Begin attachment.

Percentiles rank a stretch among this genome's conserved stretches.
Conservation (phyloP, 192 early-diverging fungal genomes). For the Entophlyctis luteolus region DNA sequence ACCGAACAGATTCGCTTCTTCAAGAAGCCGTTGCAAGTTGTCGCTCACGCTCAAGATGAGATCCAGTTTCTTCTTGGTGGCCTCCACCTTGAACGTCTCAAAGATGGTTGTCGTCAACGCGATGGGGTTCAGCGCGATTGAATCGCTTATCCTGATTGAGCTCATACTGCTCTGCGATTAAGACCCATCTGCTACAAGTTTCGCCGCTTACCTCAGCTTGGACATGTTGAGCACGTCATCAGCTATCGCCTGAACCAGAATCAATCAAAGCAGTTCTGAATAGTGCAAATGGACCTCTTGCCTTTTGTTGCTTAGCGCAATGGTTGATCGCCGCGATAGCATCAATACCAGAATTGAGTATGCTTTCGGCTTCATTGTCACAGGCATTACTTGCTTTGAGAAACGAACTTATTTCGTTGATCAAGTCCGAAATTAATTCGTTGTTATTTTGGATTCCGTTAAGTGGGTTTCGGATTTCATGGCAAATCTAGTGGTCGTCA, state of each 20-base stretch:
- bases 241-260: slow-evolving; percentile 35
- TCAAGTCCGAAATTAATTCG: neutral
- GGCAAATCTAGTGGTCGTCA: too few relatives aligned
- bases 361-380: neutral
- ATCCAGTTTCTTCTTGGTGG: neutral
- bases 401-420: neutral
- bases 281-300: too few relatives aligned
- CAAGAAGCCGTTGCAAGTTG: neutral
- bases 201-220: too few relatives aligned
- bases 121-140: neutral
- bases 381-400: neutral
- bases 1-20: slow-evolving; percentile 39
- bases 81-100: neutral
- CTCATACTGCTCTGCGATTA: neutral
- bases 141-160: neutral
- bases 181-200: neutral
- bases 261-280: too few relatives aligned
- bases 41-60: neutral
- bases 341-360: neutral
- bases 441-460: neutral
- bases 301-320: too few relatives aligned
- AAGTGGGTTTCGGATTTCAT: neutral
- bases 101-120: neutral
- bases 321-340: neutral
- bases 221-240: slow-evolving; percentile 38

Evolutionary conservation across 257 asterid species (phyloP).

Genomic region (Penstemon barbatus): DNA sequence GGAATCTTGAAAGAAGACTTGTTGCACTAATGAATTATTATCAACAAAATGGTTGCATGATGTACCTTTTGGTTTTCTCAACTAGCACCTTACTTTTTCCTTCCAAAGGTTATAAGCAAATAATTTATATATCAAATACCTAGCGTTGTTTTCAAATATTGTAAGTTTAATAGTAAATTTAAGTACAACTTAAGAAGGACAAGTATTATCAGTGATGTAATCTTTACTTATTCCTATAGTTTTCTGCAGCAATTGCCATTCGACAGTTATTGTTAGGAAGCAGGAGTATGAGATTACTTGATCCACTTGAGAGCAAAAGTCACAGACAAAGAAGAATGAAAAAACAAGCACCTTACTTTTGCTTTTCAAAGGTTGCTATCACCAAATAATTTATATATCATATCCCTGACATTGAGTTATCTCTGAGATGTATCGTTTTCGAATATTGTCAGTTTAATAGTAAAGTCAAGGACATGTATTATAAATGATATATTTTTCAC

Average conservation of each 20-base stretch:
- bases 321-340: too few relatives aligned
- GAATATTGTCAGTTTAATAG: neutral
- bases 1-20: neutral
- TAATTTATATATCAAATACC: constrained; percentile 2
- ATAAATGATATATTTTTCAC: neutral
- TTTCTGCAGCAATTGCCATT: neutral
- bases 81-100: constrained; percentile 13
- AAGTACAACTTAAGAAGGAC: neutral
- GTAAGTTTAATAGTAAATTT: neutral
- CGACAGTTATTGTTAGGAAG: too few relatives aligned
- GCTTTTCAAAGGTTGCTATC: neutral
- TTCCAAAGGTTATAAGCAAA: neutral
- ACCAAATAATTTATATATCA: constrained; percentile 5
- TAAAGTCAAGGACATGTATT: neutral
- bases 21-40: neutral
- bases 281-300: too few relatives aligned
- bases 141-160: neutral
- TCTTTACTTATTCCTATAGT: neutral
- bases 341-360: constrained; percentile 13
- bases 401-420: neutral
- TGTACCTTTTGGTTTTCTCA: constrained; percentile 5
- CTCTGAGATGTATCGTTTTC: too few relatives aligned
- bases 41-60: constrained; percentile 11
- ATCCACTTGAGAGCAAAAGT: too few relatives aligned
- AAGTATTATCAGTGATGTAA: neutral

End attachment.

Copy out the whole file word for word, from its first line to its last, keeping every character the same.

Percentiles rank a stretch among this genome's conserved stretches.
Conservation (phyloP, 192 early-diverging fungal genomes). For the Entophlyctis luteolus region DNA sequence ACCGAACAGATTCGCTTCTTCAAGAAGCCGTTGCAAGTTGTCGCTCACGCTCAAGATGAGATCCAGTTTCTTCTTGGTGGCCTCCACCTTGAACGTCTCAAAGATGGTTGTCGTCAACGCGATGGGGTTCAGCGCGATTGAATCGCTTATCCTGATTGAGCTCATACTGCTCTGCGATTAAGACCCATCTGCTACAAGTTTCGCCGCTTACCTCAGCTTGGACATGTTGAGCACGTCATCAGCTATCGCCTGAACCAGAATCAATCAAAGCAGTTCTGAATAGTGCAAATGGACCTCTTGCCTTTTGTTGCTTAGCGCAATGGTTGATCGCCGCGATAGCATCAATACCAGAATTGAGTATGCTTTCGGCTTCATTGTCACAGGCATTACTTGCTTTGAGAAACGAACTTATTTCGTTGATCAAGTCCGAAATTAATTCGTTGTTATTTTGGATTCCGTTAAGTGGGTTTCGGATTTCATGGCAAATCTAGTGGTCGTCA, state of each 20-base stretch:
- bases 241-260: slow-evolving; percentile 35
- TCAAGTCCGAAATTAATTCG: neutral
- GGCAAATCTAGTGGTCGTCA: too few relatives aligned
- bases 361-380: neutral
- ATCCAGTTTCTTCTTGGTGG: neutral
- bases 401-420: neutral
- bases 281-300: too few relatives aligned
- CAAGAAGCCGTTGCAAGTTG: neutral
- bases 201-220: too few relatives aligned
- bases 121-140: neutral
- bases 381-400: neutral
- bases 1-20: slow-evolving; percentile 39
- bases 81-100: neutral
- CTCATACTGCTCTGCGATTA: neutral
- bases 141-160: neutral
- bases 181-200: neutral
- bases 261-280: too few relatives aligned
- bases 41-60: neutral
- bases 341-360: neutral
- bases 441-460: neutral
- bases 301-320: too few relatives aligned
- AAGTGGGTTTCGGATTTCAT: neutral
- bases 101-120: neutral
- bases 321-340: neutral
- bases 221-240: slow-evolving; percentile 38

Evolutionary conservation across 257 asterid species (phyloP).

Genomic region (Penstemon barbatus): DNA sequence GGAATCTTGAAAGAAGACTTGTTGCACTAATGAATTATTATCAACAAAATGGTTGCATGATGTACCTTTTGGTTTTCTCAACTAGCACCTTACTTTTTCCTTCCAAAGGTTATAAGCAAATAATTTATATATCAAATACCTAGCGTTGTTTTCAAATATTGTAAGTTTAATAGTAAATTTAAGTACAACTTAAGAAGGACAAGTATTATCAGTGATGTAATCTTTACTTATTCCTATAGTTTTCTGCAGCAATTGCCATTCGACAGTTATTGTTAGGAAGCAGGAGTATGAGATTACTTGATCCACTTGAGAGCAAAAGTCACAGACAAAGAAGAATGAAAAAACAAGCACCTTACTTTTGCTTTTCAAAGGTTGCTATCACCAAATAATTTATATATCATATCCCTGACATTGAGTTATCTCTGAGATGTATCGTTTTCGAATATTGTCAGTTTAATAGTAAAGTCAAGGACATGTATTATAAATGATATATTTTTCAC

Average conservation of each 20-base stretch:
- bases 321-340: too few relatives aligned
- GAATATTGTCAGTTTAATAG: neutral
- bases 1-20: neutral
- TAATTTATATATCAAATACC: constrained; percentile 2
- ATAAATGATATATTTTTCAC: neutral
- TTTCTGCAGCAATTGCCATT: neutral
- bases 81-100: constrained; percentile 13
- AAGTACAACTTAAGAAGGAC: neutral
- GTAAGTTTAATAGTAAATTT: neutral
- CGACAGTTATTGTTAGGAAG: too few relatives aligned
- GCTTTTCAAAGGTTGCTATC: neutral
- TTCCAAAGGTTATAAGCAAA: neutral
- ACCAAATAATTTATATATCA: constrained; percentile 5
- TAAAGTCAAGGACATGTATT: neutral
- bases 21-40: neutral
- bases 281-300: too few relatives aligned
- bases 141-160: neutral
- TCTTTACTTATTCCTATAGT: neutral
- bases 341-360: constrained; percentile 13
- bases 401-420: neutral
- TGTACCTTTTGGTTTTCTCA: constrained; percentile 5
- CTCTGAGATGTATCGTTTTC: too few relatives aligned
- bases 41-60: constrained; percentile 11
- ATCCACTTGAGAGCAAAAGT: too few relatives aligned
- AAGTATTATCAGTGATGTAA: neutral